The Last Time That Happened…
- December 15, 2020
- Heather Moore
The first two chapters of Luke’s Gospel are some of the most familiar in scripture. They are typically read every year throughout the Christmas season, and the family classic A Charlie Brown Christmas features a large chunk of chapter 2 read in its entirety by Linus. For most of us, we’ve heard this story a bunch of times. Yet one of my favorite things about the Bible is that there are countless layers to practically any part of God’s Word. Whenever I spend time with it, and especially when I study it with others, something new jumps out. This year I noticed something I had never paid attention to before. Something big.
It is in the story of Elizabeth and Zechariah, and the miraculous birth of their son, John the Baptist. Elizabeth is barren and past childbearing age when God chooses her to give birth to a great prophet. While this is a special miracle, it is not unprecedented. The Old Testament is littered with miraculous births. Sarah giving birth to Isaac, the Shunamite woman in 1 Kings, etc. It is always a work of God and a work of grace to reveal His power to keep His promises. Here in Luke is a clear echo of God keeping His promise to Sarah and Abraham to call forth a miraculous child from which would come a Chosen People. God was about to call forth a people for His own yet again. But that’s not the only echo.
Luke also talks about John having the Holy Spirit since the time he was in utero (Luke 1:41-45). This is extremely unusual for a prophet. First of all, we should note that before Christ’s crucifixion the Holy Spirit was only given to a small number of people who were called by God to lead in specific ways. It was given to the first few kings, to all the prophets, and to a handful of people for special tasks, (Samson, Gideon, etc.) But this was all as adults when they were stepping into their calling, never as children. I know of only one other time that a prophet was called by God from birth. That is the prophet Samuel.
Samuel was also a miraculous birth. His mother, Hannah, was barren and prayed for God to give her a child. She promised that if God did, she would commit the child to serve Him.
10 In her deep anguish Hannah prayed to the Lord, weeping bitterly. 11 And she made a vow, saying, “Lord Almighty, if you will only look on your servant’s misery and remember me, and not forget your servant but give her a son, then I will give him to the Lord for all the days of his life, and no razor will ever be used on his head.” – 1 Sam. 1:10-11 (NIV)
God answers her prayer and gives her a son, Samuel, and she keeps her promise and brings him to the Tabernacle to live and serve God all his life. The story of Samuel’s call by God can be found in 1 Samuel 3, and is a Sunday School favorite. There we see that God was with Samuel and working through him from the time he was a child.
19 The Lord was with Samuel as he grew up, and he let none of Samuel’s words fall to the ground. 20 And all Israel from Dan to Beersheba recognized that Samuel was attested as a prophet of the Lord. – 1 Sam. 3:19-20 (NIV)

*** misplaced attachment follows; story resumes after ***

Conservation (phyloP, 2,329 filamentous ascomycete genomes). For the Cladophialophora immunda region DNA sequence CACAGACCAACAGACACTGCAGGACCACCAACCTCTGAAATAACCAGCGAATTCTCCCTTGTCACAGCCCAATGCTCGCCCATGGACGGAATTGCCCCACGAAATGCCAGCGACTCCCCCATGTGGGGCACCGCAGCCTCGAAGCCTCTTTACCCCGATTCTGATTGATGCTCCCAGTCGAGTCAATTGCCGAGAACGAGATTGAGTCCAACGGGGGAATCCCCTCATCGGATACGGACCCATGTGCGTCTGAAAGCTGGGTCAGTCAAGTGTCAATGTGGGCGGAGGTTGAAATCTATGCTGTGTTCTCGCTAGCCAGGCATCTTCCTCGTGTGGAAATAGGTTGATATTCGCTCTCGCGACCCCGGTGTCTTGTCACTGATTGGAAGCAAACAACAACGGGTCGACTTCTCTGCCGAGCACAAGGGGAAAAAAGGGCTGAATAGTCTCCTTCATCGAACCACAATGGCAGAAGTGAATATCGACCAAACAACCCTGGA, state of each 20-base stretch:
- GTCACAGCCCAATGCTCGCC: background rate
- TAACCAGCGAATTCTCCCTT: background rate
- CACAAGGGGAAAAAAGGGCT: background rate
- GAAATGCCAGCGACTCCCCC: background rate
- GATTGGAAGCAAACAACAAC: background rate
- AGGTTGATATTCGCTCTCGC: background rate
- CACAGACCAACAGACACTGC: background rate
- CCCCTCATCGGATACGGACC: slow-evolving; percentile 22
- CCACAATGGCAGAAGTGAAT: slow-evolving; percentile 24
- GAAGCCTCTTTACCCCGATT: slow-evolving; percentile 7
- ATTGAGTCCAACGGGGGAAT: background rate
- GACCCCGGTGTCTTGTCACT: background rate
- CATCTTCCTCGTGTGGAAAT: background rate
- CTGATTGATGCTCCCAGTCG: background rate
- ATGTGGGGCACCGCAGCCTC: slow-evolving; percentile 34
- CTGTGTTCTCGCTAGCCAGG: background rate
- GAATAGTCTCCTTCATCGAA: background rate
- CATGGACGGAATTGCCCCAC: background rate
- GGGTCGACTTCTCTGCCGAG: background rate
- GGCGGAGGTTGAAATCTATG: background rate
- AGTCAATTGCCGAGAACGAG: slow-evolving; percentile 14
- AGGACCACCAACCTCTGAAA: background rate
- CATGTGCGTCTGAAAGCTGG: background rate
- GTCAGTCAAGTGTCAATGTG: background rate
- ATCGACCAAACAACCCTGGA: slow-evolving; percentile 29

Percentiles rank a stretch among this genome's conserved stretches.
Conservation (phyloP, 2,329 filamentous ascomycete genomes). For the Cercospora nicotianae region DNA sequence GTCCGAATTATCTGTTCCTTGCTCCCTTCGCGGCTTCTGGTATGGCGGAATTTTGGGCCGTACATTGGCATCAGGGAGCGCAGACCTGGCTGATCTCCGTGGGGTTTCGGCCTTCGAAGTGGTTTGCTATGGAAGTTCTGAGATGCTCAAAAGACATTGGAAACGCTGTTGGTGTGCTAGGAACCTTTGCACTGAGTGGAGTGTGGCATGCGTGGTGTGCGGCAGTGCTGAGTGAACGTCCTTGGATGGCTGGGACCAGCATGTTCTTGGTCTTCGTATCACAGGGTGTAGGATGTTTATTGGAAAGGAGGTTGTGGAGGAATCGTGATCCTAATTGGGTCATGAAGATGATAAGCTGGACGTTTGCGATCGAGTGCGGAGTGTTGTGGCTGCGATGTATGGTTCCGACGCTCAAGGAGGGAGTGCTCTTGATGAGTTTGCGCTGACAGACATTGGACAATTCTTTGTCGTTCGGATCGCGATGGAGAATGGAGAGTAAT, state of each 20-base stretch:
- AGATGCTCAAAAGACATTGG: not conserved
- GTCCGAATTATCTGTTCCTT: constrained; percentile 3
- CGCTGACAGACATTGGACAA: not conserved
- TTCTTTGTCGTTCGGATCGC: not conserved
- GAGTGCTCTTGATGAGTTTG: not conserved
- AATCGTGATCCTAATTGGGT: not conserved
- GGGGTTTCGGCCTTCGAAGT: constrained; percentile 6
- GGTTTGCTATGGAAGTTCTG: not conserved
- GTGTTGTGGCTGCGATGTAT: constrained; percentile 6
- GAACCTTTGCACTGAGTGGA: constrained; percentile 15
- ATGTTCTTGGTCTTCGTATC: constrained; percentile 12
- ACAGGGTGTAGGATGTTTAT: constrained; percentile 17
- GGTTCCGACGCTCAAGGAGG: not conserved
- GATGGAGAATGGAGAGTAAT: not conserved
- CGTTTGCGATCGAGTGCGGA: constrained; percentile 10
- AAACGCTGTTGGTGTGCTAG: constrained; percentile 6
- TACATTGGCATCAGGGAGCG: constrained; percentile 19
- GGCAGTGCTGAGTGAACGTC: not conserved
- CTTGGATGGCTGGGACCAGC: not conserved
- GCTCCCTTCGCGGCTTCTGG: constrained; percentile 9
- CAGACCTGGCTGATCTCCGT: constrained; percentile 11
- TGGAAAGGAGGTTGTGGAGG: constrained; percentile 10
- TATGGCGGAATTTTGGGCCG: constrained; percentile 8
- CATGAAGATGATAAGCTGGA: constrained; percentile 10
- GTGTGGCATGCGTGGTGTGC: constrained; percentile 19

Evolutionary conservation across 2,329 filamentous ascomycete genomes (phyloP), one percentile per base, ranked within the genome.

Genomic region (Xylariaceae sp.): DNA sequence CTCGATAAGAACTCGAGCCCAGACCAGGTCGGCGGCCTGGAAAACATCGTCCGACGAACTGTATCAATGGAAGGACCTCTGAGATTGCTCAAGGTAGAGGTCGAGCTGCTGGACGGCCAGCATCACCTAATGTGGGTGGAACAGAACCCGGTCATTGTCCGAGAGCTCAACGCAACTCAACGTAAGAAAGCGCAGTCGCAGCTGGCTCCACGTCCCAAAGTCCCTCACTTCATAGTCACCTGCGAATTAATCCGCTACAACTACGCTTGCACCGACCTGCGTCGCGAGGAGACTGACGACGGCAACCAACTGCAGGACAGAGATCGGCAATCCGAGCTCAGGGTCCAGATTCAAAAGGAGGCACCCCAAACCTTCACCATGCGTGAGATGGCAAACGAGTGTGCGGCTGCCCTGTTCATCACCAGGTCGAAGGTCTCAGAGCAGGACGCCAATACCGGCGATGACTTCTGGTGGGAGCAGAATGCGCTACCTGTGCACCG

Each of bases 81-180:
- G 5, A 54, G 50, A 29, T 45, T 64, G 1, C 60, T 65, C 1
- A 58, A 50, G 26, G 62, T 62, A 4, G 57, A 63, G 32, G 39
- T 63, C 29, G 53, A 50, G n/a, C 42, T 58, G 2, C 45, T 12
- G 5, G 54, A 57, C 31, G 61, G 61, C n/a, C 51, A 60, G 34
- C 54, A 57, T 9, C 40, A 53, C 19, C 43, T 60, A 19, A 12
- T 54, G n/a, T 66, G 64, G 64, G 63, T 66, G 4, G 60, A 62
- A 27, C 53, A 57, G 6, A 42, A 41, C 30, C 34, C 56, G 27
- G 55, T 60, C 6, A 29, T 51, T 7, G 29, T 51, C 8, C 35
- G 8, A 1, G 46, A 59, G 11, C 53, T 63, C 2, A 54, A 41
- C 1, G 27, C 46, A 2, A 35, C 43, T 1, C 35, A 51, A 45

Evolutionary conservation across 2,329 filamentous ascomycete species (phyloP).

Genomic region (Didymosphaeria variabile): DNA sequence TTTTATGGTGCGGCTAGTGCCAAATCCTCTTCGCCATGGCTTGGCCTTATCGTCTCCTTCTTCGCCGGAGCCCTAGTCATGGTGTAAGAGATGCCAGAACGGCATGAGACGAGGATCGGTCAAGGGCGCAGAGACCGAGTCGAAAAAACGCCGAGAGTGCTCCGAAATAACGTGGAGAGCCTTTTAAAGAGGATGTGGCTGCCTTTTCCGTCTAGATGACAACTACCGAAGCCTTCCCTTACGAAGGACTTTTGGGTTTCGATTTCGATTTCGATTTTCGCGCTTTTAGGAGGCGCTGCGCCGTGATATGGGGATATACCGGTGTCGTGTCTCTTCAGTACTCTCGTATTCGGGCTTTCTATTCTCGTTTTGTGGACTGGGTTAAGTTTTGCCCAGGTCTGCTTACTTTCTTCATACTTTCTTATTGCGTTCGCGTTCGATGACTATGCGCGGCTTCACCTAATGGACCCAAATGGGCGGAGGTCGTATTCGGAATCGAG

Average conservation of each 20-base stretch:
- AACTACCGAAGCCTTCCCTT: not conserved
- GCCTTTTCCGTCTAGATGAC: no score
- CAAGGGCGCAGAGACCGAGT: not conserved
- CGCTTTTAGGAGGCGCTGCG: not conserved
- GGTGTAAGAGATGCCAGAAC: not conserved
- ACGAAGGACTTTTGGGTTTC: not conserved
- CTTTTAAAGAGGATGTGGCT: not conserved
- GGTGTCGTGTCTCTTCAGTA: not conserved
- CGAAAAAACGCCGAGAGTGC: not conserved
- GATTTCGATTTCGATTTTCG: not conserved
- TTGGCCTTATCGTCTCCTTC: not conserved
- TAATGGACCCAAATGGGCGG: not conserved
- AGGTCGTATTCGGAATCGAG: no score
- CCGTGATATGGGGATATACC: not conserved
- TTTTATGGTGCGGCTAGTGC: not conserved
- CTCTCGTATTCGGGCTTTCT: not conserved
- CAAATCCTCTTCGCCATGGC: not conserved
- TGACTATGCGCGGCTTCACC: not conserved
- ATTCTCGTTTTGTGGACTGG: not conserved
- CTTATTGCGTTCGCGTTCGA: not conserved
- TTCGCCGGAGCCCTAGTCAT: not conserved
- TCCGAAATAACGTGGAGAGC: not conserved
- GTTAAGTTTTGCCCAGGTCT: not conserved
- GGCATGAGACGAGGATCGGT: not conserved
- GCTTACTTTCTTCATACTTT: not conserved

Samuel has a unique origin story, a story that culminates in something even more unique. It is Samuel who anoints David as king (1 Sam. 16). David who was Israel’s most faithful and successful king. David who wrote much of the Psalms, who established Jerusalem as Israel’s capitol and the future home of the Temple, who led Israel to flourishing and to whole-hearted devotion to God. Most importantly, David who received a promise from God that one of his descendants would always be on the throne of Israel (2 Sam. 7). David who was of the tribe of Judah, who was an ancestor of Mary and Joseph, who was an ancestor of Jesus.
The last time Israel had a prophet who was born as an answer to the prayer of a barren woman, who was called from birth to be a prophet, the last time that happened was when that prophet anointed the greatest king Israel ever had. And now this new prophet, John, would follow the same path to identify the King of Kings, born to fulfill God’s promise to His people. Born to be an eternal King who would lead His people in the way of peace forever. Called to fulfill Zechariah’s prophesy that he spoke over his newborn son:
“And you, my child, will be called a prophet of the Most High;
for you will go on before the Lord to prepare the way for him,
77 to give his people the knowledge of salvation
through the forgiveness of their sins,
78 because of the tender mercy of our God,
by which the rising sun will come to us from heaven
79 to shine on those living in darkness
and in the shadow of death,
to guide our feet into the path of peace.” – Luke 1:76-79 (NIV)
The last time that happened, God made a promise to someday change the world forever. And now John would usher in the Savior of the world who would keep that promise. God knows the story He has been writing throughout history. A story of calling a people for Himself, a story of promises given and promises fulfilled, a story of a future hope that would not be in vain. God is still writing that story in our lives today. Sometimes it is hard to believe that God keeps His promises. That our hope is based on a sure foundation. That God will finish the work and the callings that He has begun in our lives. The Nativity stories give us something to cling to in those moments. We know for sure that God has been able to make big promises and to weave together an intricate story across time and history to keep those promises. And God won’t stop now. As you hear those familiar stories this year, remember that our hope is in a Savior who embodies an eternal story, and who calls us to be part of it with Him.